Simple is hard. Easy is harder. Invisible is hardest. So goes one of the many proverbs of our computer lore. As Apple found out last month with the MobileMe launch misfires, the lofty promise of “Exchange for the rest of us” translated into a user experience that was neither simple nor easy — in a highly visible way. Four weeks later, the service appears stable but doubts linger: Is Apple able to run a worldwide wireless data synchronization service for tens of millions of users.
What happened and what does it mean for MobileMe’s future?
Citing expectations the housing downturn will extend into next year, Moody’s Investors Service downgraded real estate giant Realogy’s corporate credit and probability of default ratings on Friday.
The downgrade prompted a sell-off Realogy’s senior notes Friday. Realogy owns real estate brokers Century 21 and Coldwell Banker, as well as a number of housing relocation and title service providers.
Moody’s lowered the Parsippany, N.J., company’s corporate credit rating and probability of default ratings further into subprime status, from B3 to Caa1.
“The downgrade reflects the severe nature of the current residential real estate downturn, a highly leveraged capital structure and modest covenant cushions,” Moody’s said in its report. “The ratings anticipate further revenue declines over the next few quarters as the real estate downturn continues into 2009.”
The rating agency said Realogy may have to seek a waiver on its financial covenants in coming quarters, which could be expensive and difficult given the tough credit environment.
Following the downgrade, Realogy’s 12.375% subordinated notes due 2015 traded down one point Friday, to about 45 cents on the dollar, according to Standard & Poor’s Leveraged Commentary & Data News. The company’s 10.5% notes due 2014 also fell a point, to about 62 cents on the dollar, LCD News said
America holds auditions for hot new models, undiscovered singers, and dancers who want to make it big. Now, Southwest Airlines is hosting its very own competition to find the next Blog-o-spondent for the Company’s blog Nuts About Southwest.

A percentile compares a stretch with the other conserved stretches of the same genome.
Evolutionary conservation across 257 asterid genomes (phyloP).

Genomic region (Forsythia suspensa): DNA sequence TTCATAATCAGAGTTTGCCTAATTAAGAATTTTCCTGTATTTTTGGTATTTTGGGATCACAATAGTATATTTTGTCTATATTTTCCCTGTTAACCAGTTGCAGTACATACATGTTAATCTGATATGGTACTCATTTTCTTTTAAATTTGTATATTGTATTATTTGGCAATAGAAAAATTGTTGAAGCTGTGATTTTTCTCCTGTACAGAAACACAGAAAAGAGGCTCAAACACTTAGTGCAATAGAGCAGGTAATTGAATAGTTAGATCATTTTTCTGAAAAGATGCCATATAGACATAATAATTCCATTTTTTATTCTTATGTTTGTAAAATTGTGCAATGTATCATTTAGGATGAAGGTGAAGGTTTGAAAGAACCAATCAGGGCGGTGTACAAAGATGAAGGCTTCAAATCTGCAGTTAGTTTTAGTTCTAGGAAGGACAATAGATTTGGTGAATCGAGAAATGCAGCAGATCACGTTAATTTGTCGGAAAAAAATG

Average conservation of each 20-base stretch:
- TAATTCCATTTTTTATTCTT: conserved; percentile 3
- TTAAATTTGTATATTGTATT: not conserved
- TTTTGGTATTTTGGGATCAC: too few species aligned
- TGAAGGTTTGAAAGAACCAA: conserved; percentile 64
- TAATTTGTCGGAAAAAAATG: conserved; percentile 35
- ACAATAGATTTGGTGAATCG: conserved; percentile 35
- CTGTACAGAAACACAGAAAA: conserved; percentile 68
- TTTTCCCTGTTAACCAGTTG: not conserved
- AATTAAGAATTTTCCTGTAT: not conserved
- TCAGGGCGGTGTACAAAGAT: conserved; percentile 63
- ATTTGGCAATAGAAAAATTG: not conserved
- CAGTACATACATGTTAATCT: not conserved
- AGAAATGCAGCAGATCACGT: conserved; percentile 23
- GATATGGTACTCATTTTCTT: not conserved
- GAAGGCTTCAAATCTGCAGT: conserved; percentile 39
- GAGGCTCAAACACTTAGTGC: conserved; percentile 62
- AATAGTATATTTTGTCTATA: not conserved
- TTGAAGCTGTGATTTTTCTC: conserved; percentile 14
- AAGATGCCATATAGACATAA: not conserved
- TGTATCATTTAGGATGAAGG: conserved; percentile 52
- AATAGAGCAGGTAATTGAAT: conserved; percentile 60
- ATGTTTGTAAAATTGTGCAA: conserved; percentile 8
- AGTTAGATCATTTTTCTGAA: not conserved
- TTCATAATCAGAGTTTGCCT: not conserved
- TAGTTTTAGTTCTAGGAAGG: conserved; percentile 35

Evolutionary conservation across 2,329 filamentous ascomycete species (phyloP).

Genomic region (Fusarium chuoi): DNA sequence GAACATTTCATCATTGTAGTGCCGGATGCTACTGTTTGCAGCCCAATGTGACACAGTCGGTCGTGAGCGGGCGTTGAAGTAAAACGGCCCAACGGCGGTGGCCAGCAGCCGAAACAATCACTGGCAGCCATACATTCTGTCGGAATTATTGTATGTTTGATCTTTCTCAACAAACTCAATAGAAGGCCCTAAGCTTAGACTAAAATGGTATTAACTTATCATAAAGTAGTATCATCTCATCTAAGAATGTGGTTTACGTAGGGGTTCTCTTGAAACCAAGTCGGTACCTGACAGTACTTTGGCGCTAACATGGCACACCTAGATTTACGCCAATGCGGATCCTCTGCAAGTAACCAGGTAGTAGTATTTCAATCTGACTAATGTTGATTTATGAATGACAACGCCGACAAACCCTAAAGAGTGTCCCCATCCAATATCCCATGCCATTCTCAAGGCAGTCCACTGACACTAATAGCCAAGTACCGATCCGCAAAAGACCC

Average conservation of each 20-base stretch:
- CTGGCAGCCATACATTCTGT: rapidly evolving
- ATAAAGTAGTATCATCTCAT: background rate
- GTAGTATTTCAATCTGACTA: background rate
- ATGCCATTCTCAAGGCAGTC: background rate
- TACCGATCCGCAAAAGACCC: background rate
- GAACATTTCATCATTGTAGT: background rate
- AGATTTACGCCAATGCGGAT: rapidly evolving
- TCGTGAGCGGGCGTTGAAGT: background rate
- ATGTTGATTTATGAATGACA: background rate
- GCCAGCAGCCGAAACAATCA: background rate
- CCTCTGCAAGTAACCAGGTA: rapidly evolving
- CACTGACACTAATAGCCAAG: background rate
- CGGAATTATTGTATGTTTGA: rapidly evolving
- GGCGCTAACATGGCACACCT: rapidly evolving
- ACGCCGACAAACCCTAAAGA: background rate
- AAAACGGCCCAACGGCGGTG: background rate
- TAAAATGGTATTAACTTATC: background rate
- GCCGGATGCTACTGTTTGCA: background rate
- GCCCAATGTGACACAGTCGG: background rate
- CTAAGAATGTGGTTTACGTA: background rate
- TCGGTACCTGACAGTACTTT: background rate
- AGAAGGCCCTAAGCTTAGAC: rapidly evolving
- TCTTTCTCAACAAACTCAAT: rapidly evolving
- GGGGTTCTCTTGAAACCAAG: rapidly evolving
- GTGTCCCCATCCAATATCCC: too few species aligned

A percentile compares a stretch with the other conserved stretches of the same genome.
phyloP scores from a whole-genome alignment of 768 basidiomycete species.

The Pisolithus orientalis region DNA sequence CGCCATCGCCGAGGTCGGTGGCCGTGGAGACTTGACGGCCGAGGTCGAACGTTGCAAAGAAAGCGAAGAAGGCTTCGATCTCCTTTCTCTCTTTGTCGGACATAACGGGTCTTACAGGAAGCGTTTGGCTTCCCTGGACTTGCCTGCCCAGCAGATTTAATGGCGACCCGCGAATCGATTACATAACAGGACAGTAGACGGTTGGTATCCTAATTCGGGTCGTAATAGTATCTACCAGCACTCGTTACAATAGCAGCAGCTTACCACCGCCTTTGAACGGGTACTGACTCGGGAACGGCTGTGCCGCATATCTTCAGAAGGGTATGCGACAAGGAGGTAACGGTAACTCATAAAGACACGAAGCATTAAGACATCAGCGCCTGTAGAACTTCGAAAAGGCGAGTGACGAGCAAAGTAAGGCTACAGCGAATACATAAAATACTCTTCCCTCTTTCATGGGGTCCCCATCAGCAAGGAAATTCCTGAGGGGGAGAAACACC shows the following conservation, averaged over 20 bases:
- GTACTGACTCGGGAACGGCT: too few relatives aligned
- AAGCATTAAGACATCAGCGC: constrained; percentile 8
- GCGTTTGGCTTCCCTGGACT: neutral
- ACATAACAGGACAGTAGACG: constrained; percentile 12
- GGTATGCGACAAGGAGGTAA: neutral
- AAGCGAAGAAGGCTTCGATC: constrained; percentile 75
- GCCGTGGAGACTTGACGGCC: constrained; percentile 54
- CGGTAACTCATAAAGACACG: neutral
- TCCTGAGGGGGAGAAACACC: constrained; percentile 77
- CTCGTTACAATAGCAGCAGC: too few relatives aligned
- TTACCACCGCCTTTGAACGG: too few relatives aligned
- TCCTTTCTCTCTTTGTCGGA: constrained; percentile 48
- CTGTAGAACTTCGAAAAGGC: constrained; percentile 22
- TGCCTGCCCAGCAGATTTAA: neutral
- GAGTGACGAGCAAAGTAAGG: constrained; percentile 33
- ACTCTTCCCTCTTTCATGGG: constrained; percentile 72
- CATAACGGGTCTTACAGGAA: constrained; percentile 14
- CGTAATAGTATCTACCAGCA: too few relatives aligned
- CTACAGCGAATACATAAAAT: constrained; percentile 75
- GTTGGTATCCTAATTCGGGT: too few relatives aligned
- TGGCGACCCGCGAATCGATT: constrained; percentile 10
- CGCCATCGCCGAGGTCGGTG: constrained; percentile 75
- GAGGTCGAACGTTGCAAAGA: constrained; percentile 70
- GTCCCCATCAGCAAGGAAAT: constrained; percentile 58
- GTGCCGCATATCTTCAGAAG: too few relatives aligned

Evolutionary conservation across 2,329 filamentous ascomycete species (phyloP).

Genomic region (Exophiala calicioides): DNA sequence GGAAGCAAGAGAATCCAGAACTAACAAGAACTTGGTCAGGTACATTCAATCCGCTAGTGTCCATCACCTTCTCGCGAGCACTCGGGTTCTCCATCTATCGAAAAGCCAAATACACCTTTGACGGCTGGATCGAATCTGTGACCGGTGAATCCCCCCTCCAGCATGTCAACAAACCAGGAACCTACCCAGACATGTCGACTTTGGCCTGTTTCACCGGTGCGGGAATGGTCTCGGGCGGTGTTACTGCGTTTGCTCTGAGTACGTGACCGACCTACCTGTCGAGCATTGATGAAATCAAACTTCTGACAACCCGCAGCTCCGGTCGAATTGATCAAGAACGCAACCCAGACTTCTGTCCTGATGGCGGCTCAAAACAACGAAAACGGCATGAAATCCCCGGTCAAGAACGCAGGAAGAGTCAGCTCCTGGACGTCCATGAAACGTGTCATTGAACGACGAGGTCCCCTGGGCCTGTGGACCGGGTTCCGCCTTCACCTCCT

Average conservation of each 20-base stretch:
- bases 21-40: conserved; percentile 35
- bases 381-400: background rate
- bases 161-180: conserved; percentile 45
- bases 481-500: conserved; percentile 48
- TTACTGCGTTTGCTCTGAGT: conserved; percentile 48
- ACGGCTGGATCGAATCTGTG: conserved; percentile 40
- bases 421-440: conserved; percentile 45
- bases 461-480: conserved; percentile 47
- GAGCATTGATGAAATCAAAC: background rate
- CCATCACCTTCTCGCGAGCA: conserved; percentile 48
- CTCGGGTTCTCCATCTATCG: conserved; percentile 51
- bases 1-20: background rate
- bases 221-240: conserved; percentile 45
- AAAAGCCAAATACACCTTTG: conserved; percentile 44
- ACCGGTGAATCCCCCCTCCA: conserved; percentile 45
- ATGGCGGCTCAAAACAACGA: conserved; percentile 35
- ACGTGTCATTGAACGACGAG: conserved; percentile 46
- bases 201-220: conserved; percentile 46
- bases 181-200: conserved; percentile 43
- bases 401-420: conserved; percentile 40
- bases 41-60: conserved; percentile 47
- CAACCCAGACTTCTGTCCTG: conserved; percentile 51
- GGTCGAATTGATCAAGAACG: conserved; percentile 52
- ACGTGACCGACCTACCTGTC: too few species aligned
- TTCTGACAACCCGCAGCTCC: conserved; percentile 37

Over the past six months, Southwest Airlines Employee Christi Day has served as the Company’s primary Blog-o-spondent, traveling to Southwest cities across the country and filming short segments for the Company’s blog, including features on various Southwest Operations and Employees. Now Christi is ready to share the spotlight and allow one lucky Customer to become the next Nuts About Southwest Blog-o-spondent.
BusinessWeek had a good idea this week: look at big metropolitan areas and see how the best-performing zip codes have compared to the worst-performing ones. Unfortunately, the final implementation is atrocious: it involves clicking laboriously through an interminable slide show, and it's impossible to see all the data at once. So here's an at-a-glance table:Mark Perry has more.
The results are in the chart above and, not surprisingly, Roost comes out looking great. For each city, it returns between 95 and 99 percent of the listings in the MLS. Trulia's accuracy in the study ranges between a pitiful 9 percent for San Diego to 61 percent for Miami. (Zillow generally does worse across the board, with its accuracy ranging between 12 percent and 36 percent across the three cities). Trulia disputes these results. Heather Fernandez, vice president of marketing, says:Virtual Properties Main Street internet platform interfaces and replicates many MLS systems. The article includes an interesting look at the VC (Venture Capital) funding of several "national" real estate aggregators:
- Roost: $5.5m
- Trulia $32.8M
- Zillow $87M
- Redfin $20.8M